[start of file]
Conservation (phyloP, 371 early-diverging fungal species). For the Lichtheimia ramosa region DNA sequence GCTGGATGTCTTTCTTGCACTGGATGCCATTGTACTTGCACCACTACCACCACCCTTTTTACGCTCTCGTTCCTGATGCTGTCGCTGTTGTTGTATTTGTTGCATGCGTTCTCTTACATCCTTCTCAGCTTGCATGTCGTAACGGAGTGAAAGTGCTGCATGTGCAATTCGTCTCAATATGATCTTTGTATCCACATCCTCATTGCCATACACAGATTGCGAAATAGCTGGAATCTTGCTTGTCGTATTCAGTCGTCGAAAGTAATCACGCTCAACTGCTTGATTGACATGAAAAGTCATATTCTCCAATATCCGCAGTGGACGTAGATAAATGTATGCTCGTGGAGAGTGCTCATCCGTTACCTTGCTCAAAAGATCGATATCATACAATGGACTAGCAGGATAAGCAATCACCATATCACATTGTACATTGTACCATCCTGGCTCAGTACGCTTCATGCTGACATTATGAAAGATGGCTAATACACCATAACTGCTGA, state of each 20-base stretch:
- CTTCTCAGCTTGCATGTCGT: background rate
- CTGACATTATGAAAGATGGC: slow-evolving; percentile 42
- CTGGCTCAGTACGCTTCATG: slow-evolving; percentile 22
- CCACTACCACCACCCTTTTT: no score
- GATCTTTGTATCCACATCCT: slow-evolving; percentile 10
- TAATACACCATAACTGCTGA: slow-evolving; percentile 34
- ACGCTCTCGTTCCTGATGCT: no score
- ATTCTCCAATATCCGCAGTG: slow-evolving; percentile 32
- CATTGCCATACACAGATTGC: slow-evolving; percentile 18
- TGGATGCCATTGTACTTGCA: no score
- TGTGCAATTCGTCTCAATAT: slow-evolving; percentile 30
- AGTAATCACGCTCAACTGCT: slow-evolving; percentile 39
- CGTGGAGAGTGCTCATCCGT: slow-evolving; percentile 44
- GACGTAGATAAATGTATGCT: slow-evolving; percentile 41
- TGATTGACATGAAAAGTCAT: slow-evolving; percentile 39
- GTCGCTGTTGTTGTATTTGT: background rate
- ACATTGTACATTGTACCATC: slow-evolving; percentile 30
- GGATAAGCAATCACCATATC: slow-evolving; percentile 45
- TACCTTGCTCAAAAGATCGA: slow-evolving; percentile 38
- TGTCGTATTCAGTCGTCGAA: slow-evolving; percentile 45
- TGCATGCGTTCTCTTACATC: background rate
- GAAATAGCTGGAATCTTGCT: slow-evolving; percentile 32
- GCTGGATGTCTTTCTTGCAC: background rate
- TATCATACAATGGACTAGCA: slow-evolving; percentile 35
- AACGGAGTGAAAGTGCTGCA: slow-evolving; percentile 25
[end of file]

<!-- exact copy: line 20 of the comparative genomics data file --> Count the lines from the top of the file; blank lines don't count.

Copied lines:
- TACCTTGCTCAAAAGATCGA: slow-evolving; percentile 38